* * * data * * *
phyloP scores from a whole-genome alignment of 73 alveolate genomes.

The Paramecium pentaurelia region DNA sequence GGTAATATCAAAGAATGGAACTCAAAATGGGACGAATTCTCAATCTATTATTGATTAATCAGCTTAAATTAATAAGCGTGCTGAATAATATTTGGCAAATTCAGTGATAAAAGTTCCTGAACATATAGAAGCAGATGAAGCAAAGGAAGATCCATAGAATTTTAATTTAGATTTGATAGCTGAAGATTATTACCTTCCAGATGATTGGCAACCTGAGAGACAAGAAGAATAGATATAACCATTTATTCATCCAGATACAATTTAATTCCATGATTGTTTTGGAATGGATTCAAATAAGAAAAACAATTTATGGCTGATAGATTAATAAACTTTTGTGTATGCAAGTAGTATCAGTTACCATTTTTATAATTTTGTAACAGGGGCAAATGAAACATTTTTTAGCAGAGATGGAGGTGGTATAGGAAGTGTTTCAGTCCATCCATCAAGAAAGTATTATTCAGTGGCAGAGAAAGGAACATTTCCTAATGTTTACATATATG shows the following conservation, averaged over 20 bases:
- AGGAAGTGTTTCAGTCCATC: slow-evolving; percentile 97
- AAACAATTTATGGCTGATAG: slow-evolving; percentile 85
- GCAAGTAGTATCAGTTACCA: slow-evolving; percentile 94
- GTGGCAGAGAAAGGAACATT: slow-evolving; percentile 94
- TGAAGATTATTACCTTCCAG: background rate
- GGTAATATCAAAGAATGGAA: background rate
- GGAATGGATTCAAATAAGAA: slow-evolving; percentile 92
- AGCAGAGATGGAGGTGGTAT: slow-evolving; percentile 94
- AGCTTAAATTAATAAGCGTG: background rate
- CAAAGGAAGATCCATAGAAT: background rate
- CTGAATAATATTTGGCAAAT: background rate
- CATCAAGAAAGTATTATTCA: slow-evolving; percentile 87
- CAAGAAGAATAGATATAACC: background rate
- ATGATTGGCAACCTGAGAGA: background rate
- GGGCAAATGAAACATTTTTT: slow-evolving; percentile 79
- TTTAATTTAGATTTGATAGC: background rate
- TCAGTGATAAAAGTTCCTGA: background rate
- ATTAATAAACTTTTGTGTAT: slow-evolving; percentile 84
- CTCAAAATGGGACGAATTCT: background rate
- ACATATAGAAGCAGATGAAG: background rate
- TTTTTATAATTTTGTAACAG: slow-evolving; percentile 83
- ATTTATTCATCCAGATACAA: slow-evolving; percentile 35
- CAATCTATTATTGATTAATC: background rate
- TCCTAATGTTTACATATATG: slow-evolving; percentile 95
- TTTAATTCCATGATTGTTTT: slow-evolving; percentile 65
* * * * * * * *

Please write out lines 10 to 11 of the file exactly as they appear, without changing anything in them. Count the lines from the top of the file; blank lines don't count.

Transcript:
- AGCAGAGATGGAGGTGGTAT: slow-evolving; percentile 94
- AGCTTAAATTAATAAGCGTG: background rate